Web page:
"When you're living in this time of instant gratification," Choi says, "with this notion of completion, what happens when you get there?" Choi feels like we're constantly being fed ideas of who we're supposed to be, what we're supposed to get done, and what we're supposed to buy to make it all happen. She says, "Who decided that we have to get so many things done in a day? We've been sold a really weird bill of goods, in terms of stuff we're supposed to want." Choi adds that this directly affects how we feel about ourselves, saying, "I keep concocting different ways for me to feel inadequate."

It's a vicious cycle that can feel impossible to break, but that's precisely what Choi is trying to do with this podcast; it's a generous act, meant to offer listeners proof that they're not alone in their anxieties, and the ability to accept their weariness, learn from it, and not be so hard on themselves. This is Choi's intent, and it's remarkably effective. I find that when I'm listening to Choi's frank discussions about everything from the troubles she has relating to her parents on a visit home or her experience with having an eating disorder, that my own anxieties quiet down, their thrum becomes distant, drowned out by the tones of Choi's voice.

Choi records Hey, Cool Life in the morning; she says, "It's daily and unrehearsed. It's just this iterative, super-organic thing, remarking on stuff I notice while I'm in this dilated space. I feel like a ham radio." And there exists within it a real feeling of openness, of new day-ness, of the sense that any worst-case scenarios we might be dreading have dissipated with the dawning of the sun. It doesn't just feel generous, it feels generative; it's not that Choi is relating the tools she uses to deal with life in a way that's prescriptive, exactly, but more that, as she says, she records these thinking: "Is there a way to frame things that I use [so that they] might work for you?"

But more than anything else, this podcast feels like an opportunity for listeners to be kind to ourselves, in part by questioning why we feel the need to do things in the way our capitalist, teleologically focused society demands. Choi thinks we should stop worrying about the arbitrary things that now define success and just let ourselves exist. She asks, "Where is this mythology [that we must always be working] coming from? I really believe in the universe being benevolent. Who decided every one of these actions will move the needle?... It's like we're moving in the slowest rapture ever, and I'm the one who's like, 'Where are we even going?'" Choi explains. "The only thing that's complete is the day. Everything else is continual."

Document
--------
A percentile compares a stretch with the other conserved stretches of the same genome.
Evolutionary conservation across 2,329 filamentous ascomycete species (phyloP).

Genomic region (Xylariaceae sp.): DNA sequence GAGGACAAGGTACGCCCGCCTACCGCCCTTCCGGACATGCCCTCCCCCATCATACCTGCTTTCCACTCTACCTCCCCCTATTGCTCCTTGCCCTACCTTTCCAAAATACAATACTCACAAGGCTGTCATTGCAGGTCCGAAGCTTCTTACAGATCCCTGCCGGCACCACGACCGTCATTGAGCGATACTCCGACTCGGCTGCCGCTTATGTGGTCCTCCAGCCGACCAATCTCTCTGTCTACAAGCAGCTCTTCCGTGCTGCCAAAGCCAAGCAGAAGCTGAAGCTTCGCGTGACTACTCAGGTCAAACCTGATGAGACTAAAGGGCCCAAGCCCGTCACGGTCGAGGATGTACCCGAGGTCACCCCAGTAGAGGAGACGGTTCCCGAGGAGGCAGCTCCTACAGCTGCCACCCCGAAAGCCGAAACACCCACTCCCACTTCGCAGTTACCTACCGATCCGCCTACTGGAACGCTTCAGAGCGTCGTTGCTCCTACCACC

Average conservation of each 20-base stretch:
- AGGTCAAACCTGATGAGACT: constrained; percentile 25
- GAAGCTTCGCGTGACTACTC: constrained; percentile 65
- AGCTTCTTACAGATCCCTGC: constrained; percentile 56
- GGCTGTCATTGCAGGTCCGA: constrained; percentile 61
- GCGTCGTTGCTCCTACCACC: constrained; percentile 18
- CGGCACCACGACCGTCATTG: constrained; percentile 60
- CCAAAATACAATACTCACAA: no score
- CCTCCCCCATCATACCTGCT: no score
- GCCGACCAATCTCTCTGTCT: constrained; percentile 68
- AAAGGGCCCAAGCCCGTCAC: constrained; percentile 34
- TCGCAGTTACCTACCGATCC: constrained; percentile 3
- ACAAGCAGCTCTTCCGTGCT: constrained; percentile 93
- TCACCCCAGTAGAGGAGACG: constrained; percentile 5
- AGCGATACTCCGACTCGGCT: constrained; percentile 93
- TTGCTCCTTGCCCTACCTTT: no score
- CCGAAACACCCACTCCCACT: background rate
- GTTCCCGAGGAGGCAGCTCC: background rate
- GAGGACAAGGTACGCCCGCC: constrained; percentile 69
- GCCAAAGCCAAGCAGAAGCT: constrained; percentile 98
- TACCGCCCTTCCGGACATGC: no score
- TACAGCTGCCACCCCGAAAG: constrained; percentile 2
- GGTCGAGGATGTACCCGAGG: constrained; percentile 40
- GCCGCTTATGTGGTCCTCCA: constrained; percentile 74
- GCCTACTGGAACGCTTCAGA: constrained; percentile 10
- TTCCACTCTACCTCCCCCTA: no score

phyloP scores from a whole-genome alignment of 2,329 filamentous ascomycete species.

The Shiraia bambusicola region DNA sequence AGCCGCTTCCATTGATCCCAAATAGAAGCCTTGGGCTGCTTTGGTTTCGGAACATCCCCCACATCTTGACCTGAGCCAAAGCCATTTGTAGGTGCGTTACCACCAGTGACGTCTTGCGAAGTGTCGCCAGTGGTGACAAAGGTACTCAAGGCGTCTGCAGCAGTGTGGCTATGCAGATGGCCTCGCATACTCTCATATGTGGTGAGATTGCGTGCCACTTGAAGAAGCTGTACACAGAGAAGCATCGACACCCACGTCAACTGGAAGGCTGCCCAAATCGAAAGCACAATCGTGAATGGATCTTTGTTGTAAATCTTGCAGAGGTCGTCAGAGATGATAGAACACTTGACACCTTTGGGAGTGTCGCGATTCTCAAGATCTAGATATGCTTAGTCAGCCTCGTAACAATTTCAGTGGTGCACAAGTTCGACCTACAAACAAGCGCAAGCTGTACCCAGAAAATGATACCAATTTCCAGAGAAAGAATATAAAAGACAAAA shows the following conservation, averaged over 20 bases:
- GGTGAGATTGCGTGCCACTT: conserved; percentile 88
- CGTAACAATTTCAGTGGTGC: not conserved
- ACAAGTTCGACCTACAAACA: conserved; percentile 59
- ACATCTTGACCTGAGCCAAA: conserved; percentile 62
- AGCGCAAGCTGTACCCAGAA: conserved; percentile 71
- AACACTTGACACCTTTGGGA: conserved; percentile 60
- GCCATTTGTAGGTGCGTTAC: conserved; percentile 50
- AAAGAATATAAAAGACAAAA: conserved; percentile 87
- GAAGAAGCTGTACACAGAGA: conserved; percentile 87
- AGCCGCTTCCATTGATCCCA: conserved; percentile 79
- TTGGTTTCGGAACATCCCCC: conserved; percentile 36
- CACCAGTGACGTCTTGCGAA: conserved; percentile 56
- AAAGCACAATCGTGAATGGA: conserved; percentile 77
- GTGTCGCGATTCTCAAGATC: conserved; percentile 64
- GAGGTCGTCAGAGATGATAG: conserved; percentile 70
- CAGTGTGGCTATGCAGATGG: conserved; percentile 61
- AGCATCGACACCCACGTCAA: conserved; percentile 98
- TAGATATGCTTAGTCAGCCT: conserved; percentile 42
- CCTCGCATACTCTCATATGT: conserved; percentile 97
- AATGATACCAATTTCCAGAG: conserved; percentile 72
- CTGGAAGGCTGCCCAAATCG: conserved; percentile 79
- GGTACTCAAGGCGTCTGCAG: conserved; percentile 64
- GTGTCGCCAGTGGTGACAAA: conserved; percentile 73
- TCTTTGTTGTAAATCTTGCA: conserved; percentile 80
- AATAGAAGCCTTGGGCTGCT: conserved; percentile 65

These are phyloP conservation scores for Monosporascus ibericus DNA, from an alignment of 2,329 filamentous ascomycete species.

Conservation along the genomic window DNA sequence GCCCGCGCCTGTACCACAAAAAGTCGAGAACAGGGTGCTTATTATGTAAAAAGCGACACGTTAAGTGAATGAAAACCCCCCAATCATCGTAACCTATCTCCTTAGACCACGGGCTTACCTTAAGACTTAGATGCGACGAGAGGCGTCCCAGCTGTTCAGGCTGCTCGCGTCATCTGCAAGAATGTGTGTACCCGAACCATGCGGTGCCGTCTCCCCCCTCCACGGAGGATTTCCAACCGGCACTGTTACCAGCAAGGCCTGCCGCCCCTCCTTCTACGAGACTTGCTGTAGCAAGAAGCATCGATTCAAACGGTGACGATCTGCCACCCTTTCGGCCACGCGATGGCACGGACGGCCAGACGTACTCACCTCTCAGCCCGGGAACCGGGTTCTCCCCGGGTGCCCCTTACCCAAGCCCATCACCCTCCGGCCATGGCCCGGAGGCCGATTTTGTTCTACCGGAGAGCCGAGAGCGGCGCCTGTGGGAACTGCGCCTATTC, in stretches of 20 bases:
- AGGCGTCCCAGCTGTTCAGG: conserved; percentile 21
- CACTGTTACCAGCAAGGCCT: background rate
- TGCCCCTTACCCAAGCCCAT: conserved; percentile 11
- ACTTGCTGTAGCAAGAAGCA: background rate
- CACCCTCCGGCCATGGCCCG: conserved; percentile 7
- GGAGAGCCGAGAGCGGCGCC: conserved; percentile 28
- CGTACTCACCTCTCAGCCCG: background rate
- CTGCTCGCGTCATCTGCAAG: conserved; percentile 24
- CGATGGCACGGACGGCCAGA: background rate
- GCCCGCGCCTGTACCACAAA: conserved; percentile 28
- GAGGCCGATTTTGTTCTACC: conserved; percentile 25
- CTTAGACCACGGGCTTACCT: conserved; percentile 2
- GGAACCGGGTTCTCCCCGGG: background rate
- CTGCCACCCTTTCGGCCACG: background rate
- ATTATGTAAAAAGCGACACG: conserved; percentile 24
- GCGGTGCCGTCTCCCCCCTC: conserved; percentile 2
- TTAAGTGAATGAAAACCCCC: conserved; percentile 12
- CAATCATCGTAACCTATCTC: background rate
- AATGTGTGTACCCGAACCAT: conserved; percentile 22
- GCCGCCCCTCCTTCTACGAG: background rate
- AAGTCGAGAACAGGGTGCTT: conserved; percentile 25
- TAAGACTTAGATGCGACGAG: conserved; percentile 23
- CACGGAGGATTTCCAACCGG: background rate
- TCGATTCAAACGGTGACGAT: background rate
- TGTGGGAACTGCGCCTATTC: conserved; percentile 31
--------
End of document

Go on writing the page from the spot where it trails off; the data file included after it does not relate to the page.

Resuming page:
It's difficult, of course, to break ourselves out of the mindset that being productive isn't the only, or the best, way to be; it might even feel impossible. But what I've learned from taking the time every day to check in with Choi's podcast, and to check in with myself, is that it's important to reframe the conversations within my own head, tweak my perceptions of what I should be doing with what I want to be doing, until that new perception becomes my reality. It's also inspired me to start recording voice memos, little straight from the mind-heart-gut snippets of conversation, to share at will. Which, in the end, might be what Choi wants from this podcast most of all.

It was, after all, the happy thrum of voice memos that led her to start Hey, Cool Life, and, as she says to me, those voice memos are still important. She says, "I really want people to send voice memos to each other. If it does nothing else but remind people that maybe they're tired and maybe they're doing their best. All of this is to see if we can be compassionate with ourselves." We could all use a little more compassion in our lives, and a lot more thrumming.

Download and listen to Hey, Cool Life here; and buy Emergency Contact,here.